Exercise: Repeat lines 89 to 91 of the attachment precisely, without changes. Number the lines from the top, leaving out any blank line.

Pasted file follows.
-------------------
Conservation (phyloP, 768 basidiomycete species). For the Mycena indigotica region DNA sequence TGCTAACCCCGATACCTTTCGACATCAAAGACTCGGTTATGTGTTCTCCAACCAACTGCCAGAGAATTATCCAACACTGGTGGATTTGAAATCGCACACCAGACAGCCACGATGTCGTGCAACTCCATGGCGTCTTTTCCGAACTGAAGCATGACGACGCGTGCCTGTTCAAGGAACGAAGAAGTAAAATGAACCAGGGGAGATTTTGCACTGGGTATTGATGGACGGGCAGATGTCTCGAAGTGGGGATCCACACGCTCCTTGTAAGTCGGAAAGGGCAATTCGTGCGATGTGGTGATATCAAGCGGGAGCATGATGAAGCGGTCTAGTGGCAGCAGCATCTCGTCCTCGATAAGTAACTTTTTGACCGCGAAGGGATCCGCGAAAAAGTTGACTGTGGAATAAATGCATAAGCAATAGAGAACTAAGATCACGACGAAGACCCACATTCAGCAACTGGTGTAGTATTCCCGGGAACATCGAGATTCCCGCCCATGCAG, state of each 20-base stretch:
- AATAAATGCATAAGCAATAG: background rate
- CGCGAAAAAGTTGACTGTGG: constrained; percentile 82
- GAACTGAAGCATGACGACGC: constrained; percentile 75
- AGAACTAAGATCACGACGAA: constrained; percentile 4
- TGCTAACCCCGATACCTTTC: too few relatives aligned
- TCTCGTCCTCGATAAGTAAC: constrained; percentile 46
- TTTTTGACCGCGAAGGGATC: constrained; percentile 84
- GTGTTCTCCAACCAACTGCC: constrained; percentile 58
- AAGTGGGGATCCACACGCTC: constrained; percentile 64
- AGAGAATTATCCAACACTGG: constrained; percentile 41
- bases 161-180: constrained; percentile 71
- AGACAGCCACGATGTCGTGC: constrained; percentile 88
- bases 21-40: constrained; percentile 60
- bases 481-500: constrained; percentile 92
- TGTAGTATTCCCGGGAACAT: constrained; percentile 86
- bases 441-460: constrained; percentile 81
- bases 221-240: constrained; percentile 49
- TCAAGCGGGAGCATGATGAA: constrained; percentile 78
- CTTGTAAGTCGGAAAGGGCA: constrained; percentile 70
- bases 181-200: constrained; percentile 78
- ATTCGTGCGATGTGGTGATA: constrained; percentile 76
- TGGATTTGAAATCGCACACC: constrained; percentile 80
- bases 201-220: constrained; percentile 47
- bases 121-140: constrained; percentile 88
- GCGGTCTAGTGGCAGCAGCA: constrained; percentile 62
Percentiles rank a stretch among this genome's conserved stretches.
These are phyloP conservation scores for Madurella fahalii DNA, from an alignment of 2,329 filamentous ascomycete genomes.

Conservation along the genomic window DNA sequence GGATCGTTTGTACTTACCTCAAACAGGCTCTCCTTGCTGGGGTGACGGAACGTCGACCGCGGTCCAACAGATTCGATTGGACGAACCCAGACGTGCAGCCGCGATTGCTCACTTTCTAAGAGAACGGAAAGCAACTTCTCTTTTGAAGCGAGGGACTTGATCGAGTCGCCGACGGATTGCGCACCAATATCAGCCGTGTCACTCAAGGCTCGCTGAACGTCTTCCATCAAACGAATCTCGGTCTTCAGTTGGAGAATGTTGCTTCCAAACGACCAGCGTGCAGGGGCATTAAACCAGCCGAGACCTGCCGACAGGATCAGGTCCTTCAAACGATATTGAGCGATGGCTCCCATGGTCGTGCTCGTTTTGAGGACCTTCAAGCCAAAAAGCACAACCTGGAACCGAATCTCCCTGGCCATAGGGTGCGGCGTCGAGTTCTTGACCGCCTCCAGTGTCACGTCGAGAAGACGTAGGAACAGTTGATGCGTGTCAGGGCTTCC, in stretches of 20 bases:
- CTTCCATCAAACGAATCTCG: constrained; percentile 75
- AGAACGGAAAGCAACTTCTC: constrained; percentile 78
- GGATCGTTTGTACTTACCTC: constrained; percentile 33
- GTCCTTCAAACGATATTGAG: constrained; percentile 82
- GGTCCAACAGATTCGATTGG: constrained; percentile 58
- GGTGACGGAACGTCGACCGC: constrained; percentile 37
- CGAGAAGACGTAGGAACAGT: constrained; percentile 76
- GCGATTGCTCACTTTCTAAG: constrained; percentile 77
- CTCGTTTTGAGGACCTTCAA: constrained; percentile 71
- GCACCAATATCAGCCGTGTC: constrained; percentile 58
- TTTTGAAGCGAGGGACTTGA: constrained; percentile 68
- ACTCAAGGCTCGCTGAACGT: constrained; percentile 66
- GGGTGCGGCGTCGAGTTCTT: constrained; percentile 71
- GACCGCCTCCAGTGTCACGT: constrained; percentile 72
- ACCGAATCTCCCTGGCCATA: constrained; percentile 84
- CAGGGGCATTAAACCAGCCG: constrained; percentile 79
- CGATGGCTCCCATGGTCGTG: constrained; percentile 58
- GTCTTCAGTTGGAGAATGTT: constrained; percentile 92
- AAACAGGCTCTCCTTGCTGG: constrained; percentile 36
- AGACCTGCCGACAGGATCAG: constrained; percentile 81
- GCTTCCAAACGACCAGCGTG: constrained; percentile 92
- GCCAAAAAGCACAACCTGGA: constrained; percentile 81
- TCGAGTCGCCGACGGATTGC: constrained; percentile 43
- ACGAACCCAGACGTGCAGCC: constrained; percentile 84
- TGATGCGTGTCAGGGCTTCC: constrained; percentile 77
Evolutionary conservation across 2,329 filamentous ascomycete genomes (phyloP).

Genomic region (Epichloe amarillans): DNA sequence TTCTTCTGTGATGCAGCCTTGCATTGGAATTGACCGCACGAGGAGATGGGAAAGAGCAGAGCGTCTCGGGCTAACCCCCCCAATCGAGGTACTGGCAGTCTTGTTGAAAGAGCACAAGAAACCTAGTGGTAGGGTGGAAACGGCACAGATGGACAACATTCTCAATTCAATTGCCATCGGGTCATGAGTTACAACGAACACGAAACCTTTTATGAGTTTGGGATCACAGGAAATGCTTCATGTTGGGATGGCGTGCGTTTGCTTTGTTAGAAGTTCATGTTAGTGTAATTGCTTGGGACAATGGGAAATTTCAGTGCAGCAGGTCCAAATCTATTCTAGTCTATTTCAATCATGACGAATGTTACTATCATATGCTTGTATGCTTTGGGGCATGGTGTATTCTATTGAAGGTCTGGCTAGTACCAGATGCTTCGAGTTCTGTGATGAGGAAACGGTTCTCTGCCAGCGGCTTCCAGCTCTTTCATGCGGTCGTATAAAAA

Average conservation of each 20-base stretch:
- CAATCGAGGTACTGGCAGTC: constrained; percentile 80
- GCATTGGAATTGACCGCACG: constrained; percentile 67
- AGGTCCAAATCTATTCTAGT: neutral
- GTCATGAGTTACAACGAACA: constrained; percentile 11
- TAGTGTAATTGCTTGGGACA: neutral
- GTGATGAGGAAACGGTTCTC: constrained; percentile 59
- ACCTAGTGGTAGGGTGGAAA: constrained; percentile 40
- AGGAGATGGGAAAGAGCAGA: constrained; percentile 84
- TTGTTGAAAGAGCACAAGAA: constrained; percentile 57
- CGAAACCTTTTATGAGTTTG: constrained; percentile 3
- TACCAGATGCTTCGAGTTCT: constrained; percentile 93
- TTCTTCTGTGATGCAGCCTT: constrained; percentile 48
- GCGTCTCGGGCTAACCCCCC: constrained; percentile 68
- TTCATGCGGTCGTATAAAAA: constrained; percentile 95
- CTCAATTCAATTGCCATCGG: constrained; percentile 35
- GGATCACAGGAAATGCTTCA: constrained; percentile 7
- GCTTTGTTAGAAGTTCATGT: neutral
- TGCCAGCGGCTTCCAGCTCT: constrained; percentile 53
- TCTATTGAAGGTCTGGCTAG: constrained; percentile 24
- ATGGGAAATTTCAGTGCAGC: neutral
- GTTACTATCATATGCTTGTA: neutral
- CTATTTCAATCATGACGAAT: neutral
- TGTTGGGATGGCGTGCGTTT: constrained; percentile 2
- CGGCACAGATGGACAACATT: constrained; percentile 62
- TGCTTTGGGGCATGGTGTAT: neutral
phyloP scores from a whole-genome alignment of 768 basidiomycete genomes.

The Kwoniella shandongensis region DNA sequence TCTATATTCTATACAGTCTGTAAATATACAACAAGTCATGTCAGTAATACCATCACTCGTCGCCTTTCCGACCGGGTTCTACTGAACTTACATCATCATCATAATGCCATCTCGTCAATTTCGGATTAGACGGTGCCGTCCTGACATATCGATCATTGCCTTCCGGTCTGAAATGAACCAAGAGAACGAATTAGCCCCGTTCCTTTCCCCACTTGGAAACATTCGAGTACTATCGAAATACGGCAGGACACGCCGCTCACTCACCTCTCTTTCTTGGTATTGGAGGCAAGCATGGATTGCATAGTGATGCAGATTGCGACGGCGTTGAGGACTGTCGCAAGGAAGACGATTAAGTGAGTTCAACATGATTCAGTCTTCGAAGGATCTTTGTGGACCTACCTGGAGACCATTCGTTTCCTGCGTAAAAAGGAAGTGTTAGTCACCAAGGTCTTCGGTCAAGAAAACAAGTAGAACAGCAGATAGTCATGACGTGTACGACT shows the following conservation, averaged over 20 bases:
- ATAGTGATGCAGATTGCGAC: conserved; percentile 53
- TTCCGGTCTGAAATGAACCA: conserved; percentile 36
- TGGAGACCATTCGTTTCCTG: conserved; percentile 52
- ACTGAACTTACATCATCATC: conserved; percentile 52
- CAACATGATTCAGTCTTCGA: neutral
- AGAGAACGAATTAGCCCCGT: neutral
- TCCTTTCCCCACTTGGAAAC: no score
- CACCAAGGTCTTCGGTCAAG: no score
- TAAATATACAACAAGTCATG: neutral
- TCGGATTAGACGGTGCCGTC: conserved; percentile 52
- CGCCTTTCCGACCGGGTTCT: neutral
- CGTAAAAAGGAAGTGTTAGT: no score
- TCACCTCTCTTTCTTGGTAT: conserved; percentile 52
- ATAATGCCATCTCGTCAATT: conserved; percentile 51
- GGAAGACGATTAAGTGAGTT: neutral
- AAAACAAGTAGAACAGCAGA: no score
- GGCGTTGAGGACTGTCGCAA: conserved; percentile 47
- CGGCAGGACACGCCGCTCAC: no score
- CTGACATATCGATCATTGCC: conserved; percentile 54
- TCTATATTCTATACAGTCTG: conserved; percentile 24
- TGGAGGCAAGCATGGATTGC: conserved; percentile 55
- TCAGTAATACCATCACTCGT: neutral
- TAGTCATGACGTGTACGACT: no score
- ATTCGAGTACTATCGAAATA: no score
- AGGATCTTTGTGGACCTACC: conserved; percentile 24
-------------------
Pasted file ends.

- CAACATGATTCAGTCTTCGA: neutral
- AGAGAACGAATTAGCCCCGT: neutral
- TCCTTTCCCCACTTGGAAAC: no score